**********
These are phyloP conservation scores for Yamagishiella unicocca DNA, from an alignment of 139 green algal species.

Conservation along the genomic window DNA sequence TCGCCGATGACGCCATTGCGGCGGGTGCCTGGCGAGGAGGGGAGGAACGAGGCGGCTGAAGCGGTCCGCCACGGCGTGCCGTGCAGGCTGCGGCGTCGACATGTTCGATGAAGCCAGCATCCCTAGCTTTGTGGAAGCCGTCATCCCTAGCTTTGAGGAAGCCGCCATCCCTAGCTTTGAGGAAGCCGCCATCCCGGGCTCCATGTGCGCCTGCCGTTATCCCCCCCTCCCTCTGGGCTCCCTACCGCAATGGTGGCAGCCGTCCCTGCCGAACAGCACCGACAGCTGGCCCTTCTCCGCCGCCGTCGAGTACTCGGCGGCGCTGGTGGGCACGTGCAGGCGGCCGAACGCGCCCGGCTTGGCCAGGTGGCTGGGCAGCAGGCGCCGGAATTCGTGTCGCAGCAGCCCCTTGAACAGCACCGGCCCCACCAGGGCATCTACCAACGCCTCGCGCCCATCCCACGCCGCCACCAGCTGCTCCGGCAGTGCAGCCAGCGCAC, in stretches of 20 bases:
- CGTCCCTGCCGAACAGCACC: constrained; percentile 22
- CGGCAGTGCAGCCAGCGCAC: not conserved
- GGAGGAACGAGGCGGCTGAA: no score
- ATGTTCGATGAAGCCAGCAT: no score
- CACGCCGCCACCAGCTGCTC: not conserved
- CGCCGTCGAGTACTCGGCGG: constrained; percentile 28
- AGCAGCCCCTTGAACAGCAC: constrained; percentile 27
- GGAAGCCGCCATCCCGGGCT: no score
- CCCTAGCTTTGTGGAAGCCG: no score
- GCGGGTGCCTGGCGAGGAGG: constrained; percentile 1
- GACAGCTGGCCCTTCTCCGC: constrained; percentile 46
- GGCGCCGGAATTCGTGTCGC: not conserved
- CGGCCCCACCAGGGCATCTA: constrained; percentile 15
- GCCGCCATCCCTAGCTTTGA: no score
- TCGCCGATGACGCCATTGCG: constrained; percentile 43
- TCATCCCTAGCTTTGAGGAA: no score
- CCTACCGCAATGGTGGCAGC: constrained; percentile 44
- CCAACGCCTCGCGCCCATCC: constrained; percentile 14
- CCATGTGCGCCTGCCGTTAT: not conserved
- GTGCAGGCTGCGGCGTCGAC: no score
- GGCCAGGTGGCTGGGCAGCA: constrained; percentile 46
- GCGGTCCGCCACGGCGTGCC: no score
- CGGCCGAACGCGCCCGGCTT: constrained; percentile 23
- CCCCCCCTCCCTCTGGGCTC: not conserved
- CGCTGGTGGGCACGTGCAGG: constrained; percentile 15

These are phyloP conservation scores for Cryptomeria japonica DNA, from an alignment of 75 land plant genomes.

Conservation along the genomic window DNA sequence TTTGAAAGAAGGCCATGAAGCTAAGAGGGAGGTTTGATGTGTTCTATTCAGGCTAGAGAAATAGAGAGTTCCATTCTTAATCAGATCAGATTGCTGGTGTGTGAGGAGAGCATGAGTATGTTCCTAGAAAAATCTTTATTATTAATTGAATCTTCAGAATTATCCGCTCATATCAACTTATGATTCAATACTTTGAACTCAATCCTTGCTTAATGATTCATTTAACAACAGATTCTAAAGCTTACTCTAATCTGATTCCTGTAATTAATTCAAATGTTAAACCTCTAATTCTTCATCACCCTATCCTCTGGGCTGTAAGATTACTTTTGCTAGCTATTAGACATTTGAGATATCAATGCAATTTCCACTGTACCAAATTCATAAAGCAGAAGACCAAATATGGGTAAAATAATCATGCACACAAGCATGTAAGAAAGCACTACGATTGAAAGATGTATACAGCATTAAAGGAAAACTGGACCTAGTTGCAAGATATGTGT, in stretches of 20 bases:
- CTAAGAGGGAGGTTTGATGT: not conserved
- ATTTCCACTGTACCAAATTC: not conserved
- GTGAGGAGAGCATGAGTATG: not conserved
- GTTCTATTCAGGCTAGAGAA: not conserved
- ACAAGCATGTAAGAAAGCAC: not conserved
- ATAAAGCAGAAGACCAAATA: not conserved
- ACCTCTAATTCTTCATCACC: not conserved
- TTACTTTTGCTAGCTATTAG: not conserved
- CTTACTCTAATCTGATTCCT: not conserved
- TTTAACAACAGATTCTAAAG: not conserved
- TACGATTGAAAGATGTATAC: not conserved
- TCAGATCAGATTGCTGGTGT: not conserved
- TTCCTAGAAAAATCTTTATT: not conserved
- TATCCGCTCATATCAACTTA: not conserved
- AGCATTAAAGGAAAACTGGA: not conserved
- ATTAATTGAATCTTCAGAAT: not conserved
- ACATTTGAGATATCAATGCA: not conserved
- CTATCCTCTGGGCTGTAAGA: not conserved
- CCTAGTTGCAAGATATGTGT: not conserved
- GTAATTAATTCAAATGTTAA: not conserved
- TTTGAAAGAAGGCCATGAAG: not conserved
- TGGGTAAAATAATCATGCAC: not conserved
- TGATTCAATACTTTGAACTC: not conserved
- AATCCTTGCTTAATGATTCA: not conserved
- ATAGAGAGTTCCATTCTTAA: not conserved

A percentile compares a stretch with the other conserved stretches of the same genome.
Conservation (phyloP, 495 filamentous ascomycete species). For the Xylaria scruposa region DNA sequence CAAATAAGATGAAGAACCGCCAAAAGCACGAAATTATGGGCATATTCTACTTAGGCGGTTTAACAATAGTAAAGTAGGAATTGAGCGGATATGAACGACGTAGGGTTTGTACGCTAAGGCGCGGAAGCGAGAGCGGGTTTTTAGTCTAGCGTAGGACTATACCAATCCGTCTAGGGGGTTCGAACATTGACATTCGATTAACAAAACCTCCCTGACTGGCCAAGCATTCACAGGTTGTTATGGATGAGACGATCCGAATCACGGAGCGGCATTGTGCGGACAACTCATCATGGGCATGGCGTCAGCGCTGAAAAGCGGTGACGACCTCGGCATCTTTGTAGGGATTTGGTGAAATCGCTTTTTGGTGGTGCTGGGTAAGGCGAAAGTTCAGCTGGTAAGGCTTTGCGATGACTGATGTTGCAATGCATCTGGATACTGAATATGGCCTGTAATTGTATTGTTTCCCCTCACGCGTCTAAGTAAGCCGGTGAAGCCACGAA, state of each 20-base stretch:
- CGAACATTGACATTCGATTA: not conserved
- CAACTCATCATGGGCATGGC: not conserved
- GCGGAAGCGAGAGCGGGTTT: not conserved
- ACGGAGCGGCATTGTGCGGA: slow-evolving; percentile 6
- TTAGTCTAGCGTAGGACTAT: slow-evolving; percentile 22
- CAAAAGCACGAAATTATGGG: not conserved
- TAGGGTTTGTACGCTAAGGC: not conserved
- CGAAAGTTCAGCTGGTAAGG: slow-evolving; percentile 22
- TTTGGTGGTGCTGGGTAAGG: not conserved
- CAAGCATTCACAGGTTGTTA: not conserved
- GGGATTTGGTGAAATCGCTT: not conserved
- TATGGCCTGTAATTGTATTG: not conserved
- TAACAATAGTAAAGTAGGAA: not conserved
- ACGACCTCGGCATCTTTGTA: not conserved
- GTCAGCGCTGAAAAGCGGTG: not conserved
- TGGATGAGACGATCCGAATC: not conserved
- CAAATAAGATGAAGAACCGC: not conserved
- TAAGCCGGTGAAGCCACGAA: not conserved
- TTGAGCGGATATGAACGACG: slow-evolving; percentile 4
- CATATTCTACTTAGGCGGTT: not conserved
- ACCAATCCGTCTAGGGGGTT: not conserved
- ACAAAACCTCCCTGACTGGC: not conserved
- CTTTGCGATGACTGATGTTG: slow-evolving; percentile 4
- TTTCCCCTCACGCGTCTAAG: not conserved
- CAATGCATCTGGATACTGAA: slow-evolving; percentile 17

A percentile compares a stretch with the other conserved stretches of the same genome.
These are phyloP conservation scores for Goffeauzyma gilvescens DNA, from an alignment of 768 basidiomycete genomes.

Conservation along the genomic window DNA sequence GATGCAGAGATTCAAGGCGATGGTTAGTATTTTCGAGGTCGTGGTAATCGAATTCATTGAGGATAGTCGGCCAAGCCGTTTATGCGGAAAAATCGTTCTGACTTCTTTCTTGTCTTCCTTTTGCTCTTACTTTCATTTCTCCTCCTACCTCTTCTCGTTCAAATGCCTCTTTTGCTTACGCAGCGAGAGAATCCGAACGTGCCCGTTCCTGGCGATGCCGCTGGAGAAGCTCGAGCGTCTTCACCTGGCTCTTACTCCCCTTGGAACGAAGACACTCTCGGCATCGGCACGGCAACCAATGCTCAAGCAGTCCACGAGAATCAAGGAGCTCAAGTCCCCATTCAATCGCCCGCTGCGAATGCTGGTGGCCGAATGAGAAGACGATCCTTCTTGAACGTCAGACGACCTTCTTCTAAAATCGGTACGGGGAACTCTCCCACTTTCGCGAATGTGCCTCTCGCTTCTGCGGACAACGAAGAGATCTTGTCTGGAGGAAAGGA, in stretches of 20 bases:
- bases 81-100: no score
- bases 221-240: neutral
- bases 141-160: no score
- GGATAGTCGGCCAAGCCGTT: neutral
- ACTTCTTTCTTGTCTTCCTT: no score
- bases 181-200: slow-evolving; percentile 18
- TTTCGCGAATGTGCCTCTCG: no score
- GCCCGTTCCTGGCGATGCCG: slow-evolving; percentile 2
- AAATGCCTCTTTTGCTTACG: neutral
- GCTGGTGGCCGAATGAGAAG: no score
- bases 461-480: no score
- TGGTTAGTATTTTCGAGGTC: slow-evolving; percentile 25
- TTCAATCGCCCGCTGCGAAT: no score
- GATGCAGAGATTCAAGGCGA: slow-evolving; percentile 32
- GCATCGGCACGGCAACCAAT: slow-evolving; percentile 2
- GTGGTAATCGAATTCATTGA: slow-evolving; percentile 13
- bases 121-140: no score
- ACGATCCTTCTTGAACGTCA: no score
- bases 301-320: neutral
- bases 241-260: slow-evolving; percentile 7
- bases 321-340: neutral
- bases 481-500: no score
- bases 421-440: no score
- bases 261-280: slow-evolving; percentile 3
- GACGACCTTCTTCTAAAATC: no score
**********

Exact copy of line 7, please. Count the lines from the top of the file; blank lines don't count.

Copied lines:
- CACGCCGCCACCAGCTGCTC: not conserved